Analysis of secondary school quantum physics curricula of 15 different countries: Different perspectives on a challenging topic

Kirsten Stadermann, Euwe van den Berg, Martin Goedhart

Research output: Contribution to JournalArticleAcademicpeer-review


Secondary school level quantum physics (QP) courses have recently been implemented in the national curricula of many countries. QP gives opportunities to acquaint students with more recent physics and its applications and to discuss aspects of the nature of science. Research has shown that QP is a challenging area for students. Because the inclusion of QP in national curricula is rather new in most countries, it is interesting to compare QP curricula from these countries to make the choices by curriculum designers visible. In this study, we provide a detailed overview of QP courses from fifteen countries. We collected and analyzed official curriculum documents to identify key items present in most curricula. Our inventory identifies a shared current core curriculum of QP which contains the following seven main categories: discrete atomic energy levels, interactions between light and matter, wave-particle duality, de Broglie wavelength, technical applications, Heisenberg's uncertainty principle, and the probabilistic nature of QP. We also found differences in the focus of the listed topics of certain countries, which indicate different views on teaching QP and might inspire curriculum designers struggling with QP. For instance, challenging items like QP interpretations or epistemological aspects of QP are taught only in a few countries. Although research suggests that epistemological aspects help students to comprehend novel QP concepts, many countries do not explicitly include these in the curriculum. We provide reasons and suggestions for this.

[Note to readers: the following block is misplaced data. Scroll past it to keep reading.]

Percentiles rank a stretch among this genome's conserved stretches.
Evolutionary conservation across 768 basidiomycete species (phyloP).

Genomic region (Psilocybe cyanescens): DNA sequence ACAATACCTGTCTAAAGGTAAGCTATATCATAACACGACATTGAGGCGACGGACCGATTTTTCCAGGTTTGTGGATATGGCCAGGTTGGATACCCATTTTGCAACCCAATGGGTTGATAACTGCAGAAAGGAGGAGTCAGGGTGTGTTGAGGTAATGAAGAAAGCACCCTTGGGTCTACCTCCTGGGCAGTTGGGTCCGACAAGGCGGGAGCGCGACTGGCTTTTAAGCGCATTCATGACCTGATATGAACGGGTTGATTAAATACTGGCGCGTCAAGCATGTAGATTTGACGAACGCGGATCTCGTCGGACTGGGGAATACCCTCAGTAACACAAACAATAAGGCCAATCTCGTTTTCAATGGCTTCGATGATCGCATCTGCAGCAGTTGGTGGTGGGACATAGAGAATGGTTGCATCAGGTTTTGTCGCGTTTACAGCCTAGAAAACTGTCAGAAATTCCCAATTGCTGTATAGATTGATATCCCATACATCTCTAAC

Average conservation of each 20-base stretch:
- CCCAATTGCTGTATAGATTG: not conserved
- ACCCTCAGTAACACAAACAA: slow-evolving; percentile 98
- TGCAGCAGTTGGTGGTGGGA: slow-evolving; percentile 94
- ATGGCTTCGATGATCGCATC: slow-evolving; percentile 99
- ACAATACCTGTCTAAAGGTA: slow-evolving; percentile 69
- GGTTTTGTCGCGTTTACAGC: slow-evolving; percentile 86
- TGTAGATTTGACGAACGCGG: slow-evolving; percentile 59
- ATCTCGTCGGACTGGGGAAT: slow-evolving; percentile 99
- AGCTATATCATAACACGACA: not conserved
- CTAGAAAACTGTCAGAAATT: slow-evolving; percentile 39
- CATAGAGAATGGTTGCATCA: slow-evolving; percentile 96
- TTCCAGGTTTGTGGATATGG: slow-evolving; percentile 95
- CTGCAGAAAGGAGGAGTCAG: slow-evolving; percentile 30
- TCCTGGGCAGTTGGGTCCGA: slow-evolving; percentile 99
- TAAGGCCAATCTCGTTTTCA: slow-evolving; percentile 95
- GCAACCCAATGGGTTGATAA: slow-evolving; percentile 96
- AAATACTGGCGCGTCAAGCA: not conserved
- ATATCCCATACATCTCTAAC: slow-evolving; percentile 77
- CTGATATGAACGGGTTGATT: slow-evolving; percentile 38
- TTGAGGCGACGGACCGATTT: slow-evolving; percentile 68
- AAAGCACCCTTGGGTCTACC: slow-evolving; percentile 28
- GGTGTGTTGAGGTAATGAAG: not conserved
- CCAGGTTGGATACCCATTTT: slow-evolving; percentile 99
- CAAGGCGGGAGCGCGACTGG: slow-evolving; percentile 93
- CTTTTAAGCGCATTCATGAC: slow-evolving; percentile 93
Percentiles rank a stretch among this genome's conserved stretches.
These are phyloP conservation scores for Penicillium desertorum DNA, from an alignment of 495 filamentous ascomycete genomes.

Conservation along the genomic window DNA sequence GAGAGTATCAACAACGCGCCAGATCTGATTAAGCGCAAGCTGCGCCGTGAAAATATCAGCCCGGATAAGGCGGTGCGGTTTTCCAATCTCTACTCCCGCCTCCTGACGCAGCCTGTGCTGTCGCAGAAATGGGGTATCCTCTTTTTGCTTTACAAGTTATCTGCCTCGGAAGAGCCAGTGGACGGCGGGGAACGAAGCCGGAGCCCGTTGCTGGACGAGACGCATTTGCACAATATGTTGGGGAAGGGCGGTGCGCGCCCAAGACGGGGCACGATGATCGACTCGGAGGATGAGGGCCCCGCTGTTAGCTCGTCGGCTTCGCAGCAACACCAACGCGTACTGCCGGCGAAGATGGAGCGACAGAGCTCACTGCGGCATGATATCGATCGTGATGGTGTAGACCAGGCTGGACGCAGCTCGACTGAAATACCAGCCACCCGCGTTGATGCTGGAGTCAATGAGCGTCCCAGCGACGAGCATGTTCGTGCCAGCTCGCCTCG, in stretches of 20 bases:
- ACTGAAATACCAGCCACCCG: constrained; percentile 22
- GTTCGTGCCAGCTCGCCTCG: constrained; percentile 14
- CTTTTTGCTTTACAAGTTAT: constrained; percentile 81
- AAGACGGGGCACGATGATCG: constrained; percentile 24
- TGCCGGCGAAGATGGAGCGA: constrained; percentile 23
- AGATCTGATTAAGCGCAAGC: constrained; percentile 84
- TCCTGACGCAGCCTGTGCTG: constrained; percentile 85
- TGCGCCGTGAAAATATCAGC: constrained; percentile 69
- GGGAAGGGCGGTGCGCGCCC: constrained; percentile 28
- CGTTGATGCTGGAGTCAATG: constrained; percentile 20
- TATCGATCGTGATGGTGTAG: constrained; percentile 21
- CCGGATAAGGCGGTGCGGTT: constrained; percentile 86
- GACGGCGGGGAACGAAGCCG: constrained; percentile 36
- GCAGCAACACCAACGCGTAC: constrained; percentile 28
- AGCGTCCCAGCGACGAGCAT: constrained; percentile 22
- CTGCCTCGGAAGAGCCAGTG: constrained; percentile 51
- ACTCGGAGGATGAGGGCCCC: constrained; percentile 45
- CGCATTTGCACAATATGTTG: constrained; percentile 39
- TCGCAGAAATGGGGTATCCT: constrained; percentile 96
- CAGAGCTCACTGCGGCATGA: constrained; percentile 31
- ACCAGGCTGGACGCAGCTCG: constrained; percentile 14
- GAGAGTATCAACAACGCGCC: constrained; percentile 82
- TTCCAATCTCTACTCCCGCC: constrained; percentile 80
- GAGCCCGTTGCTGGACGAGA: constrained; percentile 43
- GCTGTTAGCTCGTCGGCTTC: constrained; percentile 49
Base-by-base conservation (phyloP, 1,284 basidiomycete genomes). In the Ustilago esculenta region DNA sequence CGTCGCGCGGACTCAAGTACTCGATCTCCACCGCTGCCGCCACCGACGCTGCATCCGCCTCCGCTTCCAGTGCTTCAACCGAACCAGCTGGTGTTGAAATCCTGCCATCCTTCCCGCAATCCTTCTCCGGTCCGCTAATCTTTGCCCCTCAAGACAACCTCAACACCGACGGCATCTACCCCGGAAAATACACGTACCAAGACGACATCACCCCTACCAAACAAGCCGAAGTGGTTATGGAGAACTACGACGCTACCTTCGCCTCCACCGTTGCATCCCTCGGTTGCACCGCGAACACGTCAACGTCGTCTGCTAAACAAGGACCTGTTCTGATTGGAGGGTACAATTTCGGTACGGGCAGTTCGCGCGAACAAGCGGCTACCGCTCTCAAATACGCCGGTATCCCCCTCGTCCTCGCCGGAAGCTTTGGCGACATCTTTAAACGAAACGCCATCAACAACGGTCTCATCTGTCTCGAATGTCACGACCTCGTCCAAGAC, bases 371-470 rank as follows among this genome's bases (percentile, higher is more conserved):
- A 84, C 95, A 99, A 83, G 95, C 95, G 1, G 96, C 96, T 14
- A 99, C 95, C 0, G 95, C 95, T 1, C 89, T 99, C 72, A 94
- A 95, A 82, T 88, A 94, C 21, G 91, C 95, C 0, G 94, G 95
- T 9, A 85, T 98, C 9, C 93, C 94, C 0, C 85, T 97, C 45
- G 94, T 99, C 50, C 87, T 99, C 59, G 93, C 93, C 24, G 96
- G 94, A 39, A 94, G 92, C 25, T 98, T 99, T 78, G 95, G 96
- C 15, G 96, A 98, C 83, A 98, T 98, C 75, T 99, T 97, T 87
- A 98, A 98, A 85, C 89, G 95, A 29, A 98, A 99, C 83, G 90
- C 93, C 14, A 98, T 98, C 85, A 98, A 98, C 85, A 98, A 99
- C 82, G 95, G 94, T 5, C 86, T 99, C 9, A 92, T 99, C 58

Original languageEnglish
Article number010130
Pages (from-to)1-25
Number of pages25
JournalPhysical Review Physics Education Research
Issue number1
Publication statusPublished - 22 May 2019


We want to thank the following experts from different countries who helped us to understand national school systems and curriculum documents. Helen Gourlay (UK); Graeme Anderson (IB); Berit Bungum (Norway); Tommi Kokkonen (Finland); Rainer Müller, Torsten Franz, Josef Küblbeck, Helmut Fischler (Germany); Clément Crastes (France); Marco Alessandro Luigi Giliberti (Italy); Paulo Simeão Carvalho (Portugal); Rita Van Peteghem, Wim Peeters, Mieke De Cock (Belgium); Martin Hopf (Austria); Ángel Vázquez-Alonso (Spain); and Elaine Horne (Australia). The research for this article is supported by DUDOC (PhD grant for teaching and teacher related studies), funded by the Dutch Ministry of Education, Culture, and Science (OCW).

FundersFunder number
Dutch Ministry of Education, Culture, and Science
Ministerie van Onderwijs, Cultuur en Wetenschap


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